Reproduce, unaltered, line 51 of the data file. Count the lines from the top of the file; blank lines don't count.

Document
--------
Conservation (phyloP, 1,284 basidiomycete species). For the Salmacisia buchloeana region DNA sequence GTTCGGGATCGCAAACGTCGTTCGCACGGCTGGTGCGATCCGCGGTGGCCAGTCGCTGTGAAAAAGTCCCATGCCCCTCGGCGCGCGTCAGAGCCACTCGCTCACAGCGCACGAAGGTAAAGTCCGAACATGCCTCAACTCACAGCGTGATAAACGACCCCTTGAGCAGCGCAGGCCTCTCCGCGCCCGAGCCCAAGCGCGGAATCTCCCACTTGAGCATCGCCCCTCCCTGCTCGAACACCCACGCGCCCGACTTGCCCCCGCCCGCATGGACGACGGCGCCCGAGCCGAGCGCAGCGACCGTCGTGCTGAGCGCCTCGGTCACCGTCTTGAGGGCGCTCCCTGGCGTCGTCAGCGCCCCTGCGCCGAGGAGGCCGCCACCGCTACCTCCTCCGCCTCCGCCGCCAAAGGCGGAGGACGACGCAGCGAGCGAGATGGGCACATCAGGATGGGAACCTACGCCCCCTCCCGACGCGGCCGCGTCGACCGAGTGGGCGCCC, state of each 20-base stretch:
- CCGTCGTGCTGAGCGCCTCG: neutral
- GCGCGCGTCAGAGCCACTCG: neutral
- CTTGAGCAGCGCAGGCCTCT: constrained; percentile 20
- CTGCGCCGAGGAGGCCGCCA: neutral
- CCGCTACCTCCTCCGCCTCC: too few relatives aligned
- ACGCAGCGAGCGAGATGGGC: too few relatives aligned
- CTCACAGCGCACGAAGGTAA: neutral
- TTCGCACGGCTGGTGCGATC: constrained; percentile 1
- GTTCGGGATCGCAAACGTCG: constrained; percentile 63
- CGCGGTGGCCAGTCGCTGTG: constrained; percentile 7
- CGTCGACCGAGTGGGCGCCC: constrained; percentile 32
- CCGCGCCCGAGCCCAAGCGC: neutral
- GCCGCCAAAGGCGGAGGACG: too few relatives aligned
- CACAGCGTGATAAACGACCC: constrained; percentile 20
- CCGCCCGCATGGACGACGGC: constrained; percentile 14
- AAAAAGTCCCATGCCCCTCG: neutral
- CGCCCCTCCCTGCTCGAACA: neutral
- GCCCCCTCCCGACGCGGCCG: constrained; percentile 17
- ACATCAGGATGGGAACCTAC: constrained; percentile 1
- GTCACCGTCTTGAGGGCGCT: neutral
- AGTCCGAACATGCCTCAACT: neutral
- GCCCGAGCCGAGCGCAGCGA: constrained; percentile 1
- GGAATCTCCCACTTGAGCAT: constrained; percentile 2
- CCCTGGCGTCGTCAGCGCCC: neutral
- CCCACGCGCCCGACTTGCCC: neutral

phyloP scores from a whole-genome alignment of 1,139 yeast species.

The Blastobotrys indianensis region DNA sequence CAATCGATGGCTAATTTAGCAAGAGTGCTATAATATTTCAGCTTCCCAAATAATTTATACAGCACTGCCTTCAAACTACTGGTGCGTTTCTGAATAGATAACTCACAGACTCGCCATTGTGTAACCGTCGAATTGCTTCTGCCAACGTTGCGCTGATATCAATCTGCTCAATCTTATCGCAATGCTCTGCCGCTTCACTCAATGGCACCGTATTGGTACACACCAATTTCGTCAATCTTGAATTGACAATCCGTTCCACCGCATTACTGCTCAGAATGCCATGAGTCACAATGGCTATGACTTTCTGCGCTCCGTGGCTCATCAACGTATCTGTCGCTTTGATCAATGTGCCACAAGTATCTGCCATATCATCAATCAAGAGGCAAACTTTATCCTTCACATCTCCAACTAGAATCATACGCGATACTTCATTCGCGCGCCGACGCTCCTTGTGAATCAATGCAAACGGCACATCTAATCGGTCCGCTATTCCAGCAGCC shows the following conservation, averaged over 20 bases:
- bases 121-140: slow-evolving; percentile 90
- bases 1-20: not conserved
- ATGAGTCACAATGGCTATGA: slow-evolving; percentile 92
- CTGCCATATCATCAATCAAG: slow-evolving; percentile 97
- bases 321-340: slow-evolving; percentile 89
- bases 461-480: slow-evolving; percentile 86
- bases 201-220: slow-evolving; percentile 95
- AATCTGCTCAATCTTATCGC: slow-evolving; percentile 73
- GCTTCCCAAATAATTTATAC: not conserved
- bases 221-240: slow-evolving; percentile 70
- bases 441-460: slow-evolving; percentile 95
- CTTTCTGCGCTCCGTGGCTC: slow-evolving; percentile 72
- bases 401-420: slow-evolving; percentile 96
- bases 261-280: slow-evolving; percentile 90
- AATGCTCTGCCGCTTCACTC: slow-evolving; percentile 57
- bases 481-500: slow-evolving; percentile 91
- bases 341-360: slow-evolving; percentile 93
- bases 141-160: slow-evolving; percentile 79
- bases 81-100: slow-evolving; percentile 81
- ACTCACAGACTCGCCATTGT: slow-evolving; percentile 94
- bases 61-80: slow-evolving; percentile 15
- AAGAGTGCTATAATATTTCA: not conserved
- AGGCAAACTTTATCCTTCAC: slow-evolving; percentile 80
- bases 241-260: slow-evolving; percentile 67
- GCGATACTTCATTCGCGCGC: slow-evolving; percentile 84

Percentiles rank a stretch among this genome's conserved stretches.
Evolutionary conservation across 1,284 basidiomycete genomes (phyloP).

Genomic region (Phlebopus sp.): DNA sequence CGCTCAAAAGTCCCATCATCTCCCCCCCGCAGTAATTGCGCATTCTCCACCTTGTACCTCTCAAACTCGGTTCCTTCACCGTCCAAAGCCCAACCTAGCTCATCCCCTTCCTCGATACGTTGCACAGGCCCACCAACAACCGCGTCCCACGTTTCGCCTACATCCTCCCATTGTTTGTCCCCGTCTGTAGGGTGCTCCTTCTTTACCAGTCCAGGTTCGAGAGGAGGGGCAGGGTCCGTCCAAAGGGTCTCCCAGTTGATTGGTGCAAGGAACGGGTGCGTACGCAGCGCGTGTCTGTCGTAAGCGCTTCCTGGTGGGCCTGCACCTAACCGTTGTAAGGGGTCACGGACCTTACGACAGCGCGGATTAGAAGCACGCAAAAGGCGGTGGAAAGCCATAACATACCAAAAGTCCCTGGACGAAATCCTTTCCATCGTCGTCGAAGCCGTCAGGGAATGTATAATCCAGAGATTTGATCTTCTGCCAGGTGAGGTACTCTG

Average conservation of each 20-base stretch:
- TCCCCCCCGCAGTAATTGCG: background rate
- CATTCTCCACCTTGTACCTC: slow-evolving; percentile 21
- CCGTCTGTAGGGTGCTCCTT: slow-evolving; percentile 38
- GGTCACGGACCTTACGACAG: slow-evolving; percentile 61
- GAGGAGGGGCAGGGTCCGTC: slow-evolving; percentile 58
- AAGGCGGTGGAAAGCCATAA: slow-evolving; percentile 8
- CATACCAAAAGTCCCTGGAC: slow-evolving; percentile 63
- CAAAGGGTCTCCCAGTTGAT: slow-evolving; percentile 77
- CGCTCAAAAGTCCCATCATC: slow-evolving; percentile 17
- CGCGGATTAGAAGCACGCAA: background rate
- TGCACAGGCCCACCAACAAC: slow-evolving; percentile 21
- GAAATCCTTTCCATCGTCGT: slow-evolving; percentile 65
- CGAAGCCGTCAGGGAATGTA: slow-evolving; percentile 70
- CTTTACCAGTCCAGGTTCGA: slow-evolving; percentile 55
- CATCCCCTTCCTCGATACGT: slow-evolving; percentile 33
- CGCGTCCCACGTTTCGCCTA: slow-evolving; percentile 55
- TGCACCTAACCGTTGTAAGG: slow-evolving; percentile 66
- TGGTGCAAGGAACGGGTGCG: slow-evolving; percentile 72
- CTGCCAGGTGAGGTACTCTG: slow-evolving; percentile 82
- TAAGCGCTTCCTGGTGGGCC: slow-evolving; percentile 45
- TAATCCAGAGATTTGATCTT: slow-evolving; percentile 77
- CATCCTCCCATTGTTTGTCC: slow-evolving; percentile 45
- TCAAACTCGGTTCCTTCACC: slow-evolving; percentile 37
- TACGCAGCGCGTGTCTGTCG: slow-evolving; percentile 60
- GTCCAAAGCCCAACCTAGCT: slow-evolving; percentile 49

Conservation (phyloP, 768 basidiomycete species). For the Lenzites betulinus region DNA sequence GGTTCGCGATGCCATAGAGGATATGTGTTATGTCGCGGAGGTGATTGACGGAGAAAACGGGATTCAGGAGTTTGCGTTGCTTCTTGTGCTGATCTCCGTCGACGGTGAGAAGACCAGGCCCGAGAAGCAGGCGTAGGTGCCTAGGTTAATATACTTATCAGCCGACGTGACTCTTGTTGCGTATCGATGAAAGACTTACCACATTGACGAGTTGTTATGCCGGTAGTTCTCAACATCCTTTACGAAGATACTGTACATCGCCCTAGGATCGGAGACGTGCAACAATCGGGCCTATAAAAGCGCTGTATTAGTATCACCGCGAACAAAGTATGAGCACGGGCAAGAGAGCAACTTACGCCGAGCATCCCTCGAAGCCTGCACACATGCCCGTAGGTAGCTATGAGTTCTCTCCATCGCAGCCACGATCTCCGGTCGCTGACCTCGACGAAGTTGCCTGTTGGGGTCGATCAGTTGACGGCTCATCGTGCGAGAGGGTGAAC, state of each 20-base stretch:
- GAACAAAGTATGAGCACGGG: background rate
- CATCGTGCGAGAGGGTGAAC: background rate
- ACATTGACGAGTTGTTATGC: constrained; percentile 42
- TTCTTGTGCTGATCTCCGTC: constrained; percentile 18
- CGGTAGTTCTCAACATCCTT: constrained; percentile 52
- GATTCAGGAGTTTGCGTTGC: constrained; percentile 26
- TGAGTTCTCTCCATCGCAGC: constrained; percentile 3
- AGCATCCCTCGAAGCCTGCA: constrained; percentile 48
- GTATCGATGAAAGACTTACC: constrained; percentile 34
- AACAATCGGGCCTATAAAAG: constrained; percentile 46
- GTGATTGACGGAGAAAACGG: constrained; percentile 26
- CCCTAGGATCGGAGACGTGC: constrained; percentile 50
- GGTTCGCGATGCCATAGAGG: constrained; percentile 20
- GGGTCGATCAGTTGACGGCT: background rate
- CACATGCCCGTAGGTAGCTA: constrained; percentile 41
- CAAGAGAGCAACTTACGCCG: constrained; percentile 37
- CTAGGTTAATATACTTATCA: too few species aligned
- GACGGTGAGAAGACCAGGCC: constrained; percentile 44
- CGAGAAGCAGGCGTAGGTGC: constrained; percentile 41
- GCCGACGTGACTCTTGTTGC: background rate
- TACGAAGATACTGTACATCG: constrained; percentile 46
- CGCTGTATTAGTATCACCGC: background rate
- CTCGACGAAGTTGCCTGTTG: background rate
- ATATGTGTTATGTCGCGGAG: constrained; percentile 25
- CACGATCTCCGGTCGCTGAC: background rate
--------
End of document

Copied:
- AGGCAAACTTTATCCTTCAC: slow-evolving; percentile 80